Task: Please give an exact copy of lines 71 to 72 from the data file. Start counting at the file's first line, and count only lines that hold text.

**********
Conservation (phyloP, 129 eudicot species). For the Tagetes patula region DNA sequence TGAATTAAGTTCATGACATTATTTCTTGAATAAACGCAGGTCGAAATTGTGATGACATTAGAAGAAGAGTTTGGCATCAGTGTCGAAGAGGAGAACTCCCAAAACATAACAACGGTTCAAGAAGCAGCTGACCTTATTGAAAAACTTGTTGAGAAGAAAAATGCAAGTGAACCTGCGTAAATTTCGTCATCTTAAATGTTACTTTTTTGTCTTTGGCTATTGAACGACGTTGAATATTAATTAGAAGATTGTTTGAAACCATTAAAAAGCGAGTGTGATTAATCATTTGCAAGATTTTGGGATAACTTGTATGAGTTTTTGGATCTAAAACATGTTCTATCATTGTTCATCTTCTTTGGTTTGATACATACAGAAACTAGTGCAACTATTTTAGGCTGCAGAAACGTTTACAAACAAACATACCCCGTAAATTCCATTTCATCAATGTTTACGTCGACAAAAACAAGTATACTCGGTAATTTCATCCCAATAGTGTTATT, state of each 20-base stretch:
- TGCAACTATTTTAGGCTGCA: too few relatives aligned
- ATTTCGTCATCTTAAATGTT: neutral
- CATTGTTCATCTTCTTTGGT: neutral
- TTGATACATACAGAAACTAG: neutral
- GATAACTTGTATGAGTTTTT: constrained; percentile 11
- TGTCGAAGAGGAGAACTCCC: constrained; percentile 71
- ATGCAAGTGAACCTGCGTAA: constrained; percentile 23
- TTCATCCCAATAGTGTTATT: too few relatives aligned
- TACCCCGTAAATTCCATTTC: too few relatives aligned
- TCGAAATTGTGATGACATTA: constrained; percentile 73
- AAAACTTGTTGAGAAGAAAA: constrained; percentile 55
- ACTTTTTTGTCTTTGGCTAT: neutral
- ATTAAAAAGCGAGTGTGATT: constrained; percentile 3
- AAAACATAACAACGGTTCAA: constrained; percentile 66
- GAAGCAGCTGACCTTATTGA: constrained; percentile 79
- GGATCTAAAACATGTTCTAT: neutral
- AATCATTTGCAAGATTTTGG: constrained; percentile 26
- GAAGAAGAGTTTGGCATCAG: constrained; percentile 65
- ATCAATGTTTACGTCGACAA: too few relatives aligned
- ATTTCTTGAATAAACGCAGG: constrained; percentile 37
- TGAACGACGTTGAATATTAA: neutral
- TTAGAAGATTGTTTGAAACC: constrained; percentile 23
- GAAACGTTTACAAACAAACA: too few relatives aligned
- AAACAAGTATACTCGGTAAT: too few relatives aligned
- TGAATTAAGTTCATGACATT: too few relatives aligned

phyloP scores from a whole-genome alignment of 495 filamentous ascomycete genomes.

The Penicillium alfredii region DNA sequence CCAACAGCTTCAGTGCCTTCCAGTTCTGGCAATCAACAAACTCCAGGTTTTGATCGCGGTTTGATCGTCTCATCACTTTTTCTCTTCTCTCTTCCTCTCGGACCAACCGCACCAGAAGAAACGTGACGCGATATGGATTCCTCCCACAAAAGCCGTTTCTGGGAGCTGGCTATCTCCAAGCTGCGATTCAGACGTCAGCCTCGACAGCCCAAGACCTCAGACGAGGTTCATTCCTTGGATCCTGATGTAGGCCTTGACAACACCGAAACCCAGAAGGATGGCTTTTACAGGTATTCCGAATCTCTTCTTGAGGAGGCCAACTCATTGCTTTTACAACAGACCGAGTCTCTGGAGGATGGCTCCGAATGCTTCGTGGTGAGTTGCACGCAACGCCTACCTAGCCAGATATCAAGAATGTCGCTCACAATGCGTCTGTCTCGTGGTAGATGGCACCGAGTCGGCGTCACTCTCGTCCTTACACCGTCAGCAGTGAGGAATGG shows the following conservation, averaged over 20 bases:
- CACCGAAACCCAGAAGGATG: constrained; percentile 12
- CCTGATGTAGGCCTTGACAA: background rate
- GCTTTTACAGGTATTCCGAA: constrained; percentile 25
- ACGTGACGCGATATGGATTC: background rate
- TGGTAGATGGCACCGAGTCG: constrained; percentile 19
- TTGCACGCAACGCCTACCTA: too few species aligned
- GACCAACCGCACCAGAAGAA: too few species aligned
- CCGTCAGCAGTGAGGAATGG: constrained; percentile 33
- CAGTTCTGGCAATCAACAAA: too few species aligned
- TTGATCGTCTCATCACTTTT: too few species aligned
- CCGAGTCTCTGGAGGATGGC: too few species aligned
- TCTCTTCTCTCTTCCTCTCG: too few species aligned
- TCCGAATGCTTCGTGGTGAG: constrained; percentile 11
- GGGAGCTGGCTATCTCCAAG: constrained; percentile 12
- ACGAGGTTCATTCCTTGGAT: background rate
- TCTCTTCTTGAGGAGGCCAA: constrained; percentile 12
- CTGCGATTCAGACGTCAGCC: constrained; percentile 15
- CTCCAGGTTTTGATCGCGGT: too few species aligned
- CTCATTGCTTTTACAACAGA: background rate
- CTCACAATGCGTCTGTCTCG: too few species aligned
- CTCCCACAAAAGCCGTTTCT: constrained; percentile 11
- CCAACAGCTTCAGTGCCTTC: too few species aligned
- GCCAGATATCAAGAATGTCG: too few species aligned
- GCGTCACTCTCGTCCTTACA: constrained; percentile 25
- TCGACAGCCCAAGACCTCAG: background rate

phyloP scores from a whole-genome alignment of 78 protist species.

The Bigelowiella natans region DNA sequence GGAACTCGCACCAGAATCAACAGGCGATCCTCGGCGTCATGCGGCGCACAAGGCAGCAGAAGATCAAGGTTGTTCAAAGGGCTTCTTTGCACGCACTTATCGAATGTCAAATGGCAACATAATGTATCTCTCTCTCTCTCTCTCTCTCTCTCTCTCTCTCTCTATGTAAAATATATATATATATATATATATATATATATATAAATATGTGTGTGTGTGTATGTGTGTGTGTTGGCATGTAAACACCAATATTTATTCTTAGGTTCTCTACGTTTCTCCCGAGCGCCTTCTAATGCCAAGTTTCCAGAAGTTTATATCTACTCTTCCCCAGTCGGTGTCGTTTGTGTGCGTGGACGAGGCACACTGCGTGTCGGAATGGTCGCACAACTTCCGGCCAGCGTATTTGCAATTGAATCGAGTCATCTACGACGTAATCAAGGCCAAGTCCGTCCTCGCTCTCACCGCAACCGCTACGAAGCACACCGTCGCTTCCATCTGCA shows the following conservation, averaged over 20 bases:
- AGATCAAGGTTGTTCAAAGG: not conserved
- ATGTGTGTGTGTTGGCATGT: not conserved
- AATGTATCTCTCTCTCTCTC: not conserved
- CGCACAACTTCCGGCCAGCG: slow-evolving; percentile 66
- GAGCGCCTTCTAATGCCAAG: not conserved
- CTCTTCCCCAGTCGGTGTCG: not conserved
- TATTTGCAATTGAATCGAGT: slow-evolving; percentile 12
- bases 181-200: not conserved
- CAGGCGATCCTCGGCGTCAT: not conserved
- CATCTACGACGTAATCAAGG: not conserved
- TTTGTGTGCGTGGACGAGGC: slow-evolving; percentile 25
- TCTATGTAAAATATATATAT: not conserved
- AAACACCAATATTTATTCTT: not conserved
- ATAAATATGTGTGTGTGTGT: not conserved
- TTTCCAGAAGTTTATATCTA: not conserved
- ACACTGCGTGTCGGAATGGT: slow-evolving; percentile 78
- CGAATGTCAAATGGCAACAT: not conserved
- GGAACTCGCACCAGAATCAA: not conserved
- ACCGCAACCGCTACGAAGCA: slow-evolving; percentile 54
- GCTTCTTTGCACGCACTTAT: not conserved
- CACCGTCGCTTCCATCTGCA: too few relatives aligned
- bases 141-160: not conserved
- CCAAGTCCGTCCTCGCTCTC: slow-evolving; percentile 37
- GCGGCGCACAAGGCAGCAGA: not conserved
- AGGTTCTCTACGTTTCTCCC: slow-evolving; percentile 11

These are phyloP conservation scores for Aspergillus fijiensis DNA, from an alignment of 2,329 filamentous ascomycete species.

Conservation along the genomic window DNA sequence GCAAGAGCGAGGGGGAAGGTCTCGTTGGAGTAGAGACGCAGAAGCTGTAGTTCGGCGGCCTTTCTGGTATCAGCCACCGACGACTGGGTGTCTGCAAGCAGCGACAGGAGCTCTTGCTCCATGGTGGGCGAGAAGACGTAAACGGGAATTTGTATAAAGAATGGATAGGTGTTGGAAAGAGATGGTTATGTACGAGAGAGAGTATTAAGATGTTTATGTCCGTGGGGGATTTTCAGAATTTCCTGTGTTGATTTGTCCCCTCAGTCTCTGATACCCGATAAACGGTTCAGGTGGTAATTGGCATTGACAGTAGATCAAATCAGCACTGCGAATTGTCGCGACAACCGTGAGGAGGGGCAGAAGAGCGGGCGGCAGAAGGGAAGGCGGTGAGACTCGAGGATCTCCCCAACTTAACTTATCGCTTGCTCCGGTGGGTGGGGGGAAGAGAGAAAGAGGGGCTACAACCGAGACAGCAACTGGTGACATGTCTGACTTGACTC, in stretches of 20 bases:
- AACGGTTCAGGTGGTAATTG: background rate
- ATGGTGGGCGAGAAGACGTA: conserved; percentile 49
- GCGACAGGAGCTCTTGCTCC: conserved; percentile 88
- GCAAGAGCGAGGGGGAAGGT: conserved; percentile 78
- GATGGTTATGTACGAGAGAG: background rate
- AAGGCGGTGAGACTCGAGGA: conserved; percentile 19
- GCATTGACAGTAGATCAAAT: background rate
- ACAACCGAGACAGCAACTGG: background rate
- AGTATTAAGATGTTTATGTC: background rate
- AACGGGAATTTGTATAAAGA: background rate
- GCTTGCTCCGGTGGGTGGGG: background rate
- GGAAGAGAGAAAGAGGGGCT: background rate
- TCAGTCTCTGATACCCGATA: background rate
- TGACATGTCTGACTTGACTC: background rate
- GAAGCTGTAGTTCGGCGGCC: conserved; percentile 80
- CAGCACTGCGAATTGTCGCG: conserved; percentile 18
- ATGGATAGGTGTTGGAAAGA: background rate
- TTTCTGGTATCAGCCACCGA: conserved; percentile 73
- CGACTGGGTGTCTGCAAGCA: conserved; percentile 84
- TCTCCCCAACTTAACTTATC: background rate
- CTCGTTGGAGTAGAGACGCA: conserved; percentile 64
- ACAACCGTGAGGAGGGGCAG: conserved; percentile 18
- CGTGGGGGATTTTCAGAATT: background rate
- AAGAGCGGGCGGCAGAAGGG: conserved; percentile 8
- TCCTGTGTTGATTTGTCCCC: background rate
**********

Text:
- ACACTGCGTGTCGGAATGGT: slow-evolving; percentile 78
- CGAATGTCAAATGGCAACAT: not conserved